Notice how the third track on side two, Will You Still Love Me Tomorrow, which Carole wrote when she was only eighteen and which became a big hit for The Shirelles, is actually the best sounding song on the entire album.

I have a theory that this song was recorded toward the end of the sessions, and the reason it sounds so good is that it took them until then to figure out how to do it. This is no Demo Disc by any means. The recording itself seems to have shortcomings of every kind from track to track. Perhaps as they made their way through the sessions they were learning from their mistakes, mistakes that no one could go back and fix without starting from scratch all over again, and by the time they got to this track they had it all figured out. Of course that is just a guess, nothing but speculation on my part. Regardless of the cause, see if you don’t hear what I’m talking about. 

What to Listen For (WTLF)

One of the most telling qualities that the best copies displayed is the ability to hear through the mix to Carole’s piano, which is often placed toward the back of the mix, underpinning the music, not playing a prominent role. The best copies really let you follow her all the way through every song, no matter how quietly she is playing or how far back in the mix she may be. If the pressing has a thinner sound, obviously it’s easy to pick up on the precussive nature of the instrument. The trick is to hear the full range of notes, and for that you need fullness and transparency. (more…)

Loggins & Messina – Sittin’ In – What to Listen For

More Loggins and Messina

More Sittin’ In

xxxxx

Another in our series of Home Audio Exercises with specific advice on What to Listen For (WTLF) as you critically evaluate your copy of Sittin’ In.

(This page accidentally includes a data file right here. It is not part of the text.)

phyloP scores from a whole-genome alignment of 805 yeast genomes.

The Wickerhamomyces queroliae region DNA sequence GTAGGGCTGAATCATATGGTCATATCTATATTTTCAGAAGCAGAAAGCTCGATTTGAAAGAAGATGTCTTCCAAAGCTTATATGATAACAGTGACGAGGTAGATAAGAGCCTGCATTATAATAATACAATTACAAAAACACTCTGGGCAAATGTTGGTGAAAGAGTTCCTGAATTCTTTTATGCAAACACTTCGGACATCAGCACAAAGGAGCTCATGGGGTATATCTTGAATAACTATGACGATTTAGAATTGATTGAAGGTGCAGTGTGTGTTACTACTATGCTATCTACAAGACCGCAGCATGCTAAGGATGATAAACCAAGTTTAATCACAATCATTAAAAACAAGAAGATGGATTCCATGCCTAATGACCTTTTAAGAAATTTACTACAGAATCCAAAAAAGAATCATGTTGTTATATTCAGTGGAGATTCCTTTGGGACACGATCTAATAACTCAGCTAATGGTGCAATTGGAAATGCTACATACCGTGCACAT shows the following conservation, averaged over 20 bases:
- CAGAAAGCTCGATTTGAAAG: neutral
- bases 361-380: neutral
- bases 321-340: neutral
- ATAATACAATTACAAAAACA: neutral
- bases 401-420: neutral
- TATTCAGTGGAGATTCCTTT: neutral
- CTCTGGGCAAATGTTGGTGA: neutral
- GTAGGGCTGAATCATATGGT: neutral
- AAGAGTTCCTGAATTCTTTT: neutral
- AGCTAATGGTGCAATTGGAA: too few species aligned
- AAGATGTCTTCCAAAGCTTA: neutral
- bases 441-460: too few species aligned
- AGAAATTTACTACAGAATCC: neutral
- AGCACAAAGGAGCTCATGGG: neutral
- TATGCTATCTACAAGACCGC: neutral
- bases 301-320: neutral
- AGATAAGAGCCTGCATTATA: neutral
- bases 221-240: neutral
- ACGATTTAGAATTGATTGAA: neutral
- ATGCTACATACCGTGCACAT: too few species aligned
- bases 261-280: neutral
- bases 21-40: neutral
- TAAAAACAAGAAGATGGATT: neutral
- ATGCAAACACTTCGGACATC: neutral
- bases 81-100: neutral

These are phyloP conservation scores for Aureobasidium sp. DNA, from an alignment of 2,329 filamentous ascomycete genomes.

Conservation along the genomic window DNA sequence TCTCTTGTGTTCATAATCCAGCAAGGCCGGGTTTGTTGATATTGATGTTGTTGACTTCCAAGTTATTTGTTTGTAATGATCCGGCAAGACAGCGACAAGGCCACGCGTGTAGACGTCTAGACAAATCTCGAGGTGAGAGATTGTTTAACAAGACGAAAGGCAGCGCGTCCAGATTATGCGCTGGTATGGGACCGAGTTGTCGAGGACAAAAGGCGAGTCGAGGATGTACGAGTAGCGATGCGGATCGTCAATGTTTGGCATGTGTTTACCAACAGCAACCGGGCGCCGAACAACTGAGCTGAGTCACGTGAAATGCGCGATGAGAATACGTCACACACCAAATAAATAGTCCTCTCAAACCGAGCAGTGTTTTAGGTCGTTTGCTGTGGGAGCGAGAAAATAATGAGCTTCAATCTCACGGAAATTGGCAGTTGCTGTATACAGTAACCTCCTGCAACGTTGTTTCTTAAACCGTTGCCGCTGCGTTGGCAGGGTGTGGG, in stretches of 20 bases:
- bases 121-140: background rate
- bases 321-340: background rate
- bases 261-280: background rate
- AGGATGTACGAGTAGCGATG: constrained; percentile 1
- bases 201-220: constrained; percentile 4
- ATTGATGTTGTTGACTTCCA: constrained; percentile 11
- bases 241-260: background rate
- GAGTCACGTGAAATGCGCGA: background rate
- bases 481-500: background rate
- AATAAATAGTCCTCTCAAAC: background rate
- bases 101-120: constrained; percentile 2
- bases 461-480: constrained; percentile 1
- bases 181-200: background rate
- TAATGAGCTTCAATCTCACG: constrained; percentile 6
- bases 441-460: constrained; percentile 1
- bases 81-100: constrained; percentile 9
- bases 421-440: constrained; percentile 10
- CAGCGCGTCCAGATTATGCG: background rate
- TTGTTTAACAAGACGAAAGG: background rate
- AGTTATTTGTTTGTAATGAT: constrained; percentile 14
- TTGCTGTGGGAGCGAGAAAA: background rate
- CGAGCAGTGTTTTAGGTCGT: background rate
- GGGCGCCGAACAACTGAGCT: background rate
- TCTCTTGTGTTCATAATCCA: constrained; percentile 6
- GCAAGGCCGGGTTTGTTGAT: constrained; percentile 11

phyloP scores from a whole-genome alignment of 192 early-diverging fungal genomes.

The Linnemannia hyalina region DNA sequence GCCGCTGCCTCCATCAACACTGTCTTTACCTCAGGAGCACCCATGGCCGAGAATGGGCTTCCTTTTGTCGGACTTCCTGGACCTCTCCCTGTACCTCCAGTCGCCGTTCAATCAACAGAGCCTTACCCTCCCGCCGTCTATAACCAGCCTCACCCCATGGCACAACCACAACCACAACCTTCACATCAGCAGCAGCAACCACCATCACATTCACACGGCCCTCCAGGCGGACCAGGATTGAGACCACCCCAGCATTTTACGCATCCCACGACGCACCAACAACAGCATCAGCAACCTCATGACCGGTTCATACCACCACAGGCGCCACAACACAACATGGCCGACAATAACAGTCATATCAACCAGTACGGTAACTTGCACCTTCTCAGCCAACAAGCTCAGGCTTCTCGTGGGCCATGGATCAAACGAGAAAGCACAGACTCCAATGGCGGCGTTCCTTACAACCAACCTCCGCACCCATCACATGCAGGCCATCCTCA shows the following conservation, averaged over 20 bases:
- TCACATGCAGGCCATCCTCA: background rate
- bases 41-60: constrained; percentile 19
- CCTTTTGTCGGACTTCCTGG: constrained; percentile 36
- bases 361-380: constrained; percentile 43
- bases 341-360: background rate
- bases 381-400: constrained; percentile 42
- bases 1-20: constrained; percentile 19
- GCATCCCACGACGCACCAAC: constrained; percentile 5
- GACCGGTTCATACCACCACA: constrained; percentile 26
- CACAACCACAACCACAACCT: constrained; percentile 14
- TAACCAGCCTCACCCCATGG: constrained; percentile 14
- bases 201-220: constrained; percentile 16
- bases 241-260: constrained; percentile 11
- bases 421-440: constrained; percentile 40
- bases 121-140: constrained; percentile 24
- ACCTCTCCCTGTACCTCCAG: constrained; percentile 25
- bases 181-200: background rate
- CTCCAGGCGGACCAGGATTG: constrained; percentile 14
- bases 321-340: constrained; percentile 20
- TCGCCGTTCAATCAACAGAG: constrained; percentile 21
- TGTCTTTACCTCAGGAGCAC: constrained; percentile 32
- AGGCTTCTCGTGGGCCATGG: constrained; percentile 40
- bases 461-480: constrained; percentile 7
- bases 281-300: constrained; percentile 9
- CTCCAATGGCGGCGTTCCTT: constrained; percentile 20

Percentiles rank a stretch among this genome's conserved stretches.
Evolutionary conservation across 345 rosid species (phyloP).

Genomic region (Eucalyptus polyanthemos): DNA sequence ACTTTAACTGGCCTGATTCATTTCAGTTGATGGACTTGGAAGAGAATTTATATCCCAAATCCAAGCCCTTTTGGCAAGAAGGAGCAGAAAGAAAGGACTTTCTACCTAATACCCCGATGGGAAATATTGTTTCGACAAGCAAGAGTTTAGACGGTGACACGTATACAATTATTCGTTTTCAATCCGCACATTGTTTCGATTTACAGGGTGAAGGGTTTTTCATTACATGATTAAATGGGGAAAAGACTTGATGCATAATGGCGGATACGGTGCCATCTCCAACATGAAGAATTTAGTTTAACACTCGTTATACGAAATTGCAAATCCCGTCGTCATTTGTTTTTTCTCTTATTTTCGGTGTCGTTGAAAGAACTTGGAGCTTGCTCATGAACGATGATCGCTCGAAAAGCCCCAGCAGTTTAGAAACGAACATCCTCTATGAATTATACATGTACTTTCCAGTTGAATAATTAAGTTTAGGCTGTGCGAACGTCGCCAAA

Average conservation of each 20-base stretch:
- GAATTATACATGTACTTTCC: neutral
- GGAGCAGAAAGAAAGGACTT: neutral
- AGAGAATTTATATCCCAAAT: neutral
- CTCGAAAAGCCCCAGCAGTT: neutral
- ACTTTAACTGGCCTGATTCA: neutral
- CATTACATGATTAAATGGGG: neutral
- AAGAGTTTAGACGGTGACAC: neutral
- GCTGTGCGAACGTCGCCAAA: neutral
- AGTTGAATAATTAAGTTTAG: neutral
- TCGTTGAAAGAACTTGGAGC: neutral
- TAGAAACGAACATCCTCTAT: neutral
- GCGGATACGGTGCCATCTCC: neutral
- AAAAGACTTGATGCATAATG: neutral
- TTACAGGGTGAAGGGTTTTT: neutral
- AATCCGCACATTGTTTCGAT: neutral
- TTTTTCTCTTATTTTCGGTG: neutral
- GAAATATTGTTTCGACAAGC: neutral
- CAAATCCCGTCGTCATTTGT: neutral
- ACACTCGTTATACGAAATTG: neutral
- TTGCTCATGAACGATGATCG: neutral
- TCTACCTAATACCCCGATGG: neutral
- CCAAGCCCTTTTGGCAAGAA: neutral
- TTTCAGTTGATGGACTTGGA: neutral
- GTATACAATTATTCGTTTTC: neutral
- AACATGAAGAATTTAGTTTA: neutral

Practically any copy you find will have a bit of a boost in the bottom end. The kick drum really kicks on this album, more than it should in fact.

And almost all copies have too much top end right around 10k. The ones with the worst case of boosted highs and boosted bass sound like they were mastered by Stan Ricker and pressed in Japan, much like those put out by a famous label back in the ’70s.

Oddly enough, many audiophiles to this day do not seem to know that this particular label has been responsible for a slough of the phoniest sounding audiophile records ever pressed.

There is also a sibilance problem with the recording. Some copies keep it under control, while other, more crudely mastered and pressed ones, suffer greatly from spitty vocals, especially noticeable on Danny’s Song. The better copies will tend to have the “cleanest”, least-objectionable sibilance.

The best copies manage to keep the EQ anomalies within bounds, while giving us full-bodied pianos; rich, lively vocals, full of presence and brimming with enthusiasm; harmonically-rich guitars; and a three-dimensional soundstage, revealing the space around them all.



Further Reading

We have a large number of entries in our new Listening in Depth series.

We discuss the issue of Sibilance in these listings.

We have a section for Audio Advice of all kinds.

You can find your very own Hot Stamper pressings by using the techniques we lay out in Hot Stamper Shootouts — The Four Pillars of Success.

And finally we’ll throw in this old warhorse discussing How to Become an Expert Listener, subtitled Hard Work and Challenges Can Really Pay Off.

Because in audio, much like the rest of life, hard work and challenges really do pay off.

AMG 4 1/2 Star Rave Review

This debut album was credited to Kenny Loggins with Jim Messina because the project had begun as a solo record by Loggins being produced by Messina. By the time it was finished, however, Messina had written or co-written six of the 11 songs, contributed “first guitar,” and shared lead vocals on many tracks. Messina’s “Nobody but You” and “Vahevala,” co-written by Loggins’ second cousin, Dave Loggins, were the singles chart entries, but today everybody remembers the album for Loggins’ “House at Pooh Corner,” which had earned Loggins his record contract, and “Danny’s Song,” which Anne Murray took into the Top Ten the following year.